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For compatibility with other Windows programs, I have to install the Windows version of Mercurial (vs. the Cygwin version), for Python, etc.

Unfortunately, these native Windows programs seem to have problems with interactive input in Cygwin shells. Furthermore, some native programs don't even run (msysgit makes me type "git.cmd" every time instead of "git").

I don't want to have to switch between two terminals all the time. What is the best workaround or compromise to this problem?

I've tried setting CYGWIN=notty as an environment variable but that doesn't seem to help either.


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up vote 5 down vote accepted

You'll need to use a Cygwin console (based on the standard Windows console) instead of the default Cygwin terminal.

One way to do that is to create a shortcut that directly invokes bash as a login shell, in which case Windows automatically creates a console window for it. Here's a command to create such a shortcut on the desktop:

mkshortcut -D -n "Cygwin Console" -i /Cygwin.ico /bin/bash -a --login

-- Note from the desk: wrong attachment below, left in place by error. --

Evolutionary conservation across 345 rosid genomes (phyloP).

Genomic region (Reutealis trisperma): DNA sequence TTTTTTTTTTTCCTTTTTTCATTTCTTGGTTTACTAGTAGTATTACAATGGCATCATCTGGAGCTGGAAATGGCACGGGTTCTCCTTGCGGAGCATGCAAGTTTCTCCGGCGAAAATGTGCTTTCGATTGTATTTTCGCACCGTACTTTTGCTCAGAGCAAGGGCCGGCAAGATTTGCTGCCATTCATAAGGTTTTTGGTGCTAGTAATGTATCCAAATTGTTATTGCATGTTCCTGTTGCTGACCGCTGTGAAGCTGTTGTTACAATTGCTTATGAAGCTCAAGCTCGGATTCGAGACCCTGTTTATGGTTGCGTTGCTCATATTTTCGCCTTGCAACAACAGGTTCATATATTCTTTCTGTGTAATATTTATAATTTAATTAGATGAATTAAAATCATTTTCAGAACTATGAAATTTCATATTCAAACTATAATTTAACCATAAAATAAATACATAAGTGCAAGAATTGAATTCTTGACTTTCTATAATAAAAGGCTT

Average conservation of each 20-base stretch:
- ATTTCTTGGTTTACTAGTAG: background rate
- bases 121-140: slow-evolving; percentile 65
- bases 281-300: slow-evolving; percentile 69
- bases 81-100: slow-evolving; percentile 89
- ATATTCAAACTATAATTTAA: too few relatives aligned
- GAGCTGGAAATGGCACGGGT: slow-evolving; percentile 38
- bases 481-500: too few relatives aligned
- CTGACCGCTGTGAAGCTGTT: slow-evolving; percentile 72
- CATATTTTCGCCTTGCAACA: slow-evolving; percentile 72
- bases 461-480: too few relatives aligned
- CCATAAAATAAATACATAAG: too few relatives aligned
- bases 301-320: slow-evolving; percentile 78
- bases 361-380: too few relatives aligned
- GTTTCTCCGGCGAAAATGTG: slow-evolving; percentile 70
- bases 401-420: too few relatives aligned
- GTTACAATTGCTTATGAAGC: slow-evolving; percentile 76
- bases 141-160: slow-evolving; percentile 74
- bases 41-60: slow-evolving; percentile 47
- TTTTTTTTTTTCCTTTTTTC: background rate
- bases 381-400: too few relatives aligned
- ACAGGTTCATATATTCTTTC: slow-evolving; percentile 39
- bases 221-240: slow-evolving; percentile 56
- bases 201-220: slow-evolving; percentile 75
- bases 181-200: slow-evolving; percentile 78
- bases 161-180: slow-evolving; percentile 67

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That's the same shell I've been using that's having problems with some Windows applications, though. :( – Jonathan Chan Dec 7 '11 at 0:26
You need to distinguish between the terminal/console, which is the thing displaying a text window, and the shell, which is the thing running inside that window and interpreting commands. Anyway, if you're already using the console, I'm a bit stumped. Are you running screen inside it? Is CYGWIN set to tty before the initial Cygwin process is started? Setting it to notty inside a Cygwin session won't make a difference. – ak2 Dec 7 '11 at 8:28
Sorry about that ambiguity, I meant terminal. No, I'm not running screen inside of it. I set CYGWIN to tty outside of the Cygwin session, of course. – Jonathan Chan Dec 9 '11 at 23:26
Then that's the problem. Setting CYGWIN to tty enables Cygwin's "pseudo terminal device" layer in the console, which gives you more Unix-compatible terminal funcionality (e.g. the ability to suspend processes with ^Z). However, this is based on Windows pipes, and means that native Windows programs get a pipe handle where they expect a console handle, and interactive programs often don't function as expected with those. – ak2 Dec 10 '11 at 10:12
"native Windows programs get a pipe handle where they expect a console handle, and interactive programs often don't function as expected with those." I think that that was the original problem. :P Thanks anyways! – Jonathan Chan Dec 10 '11 at 21:58

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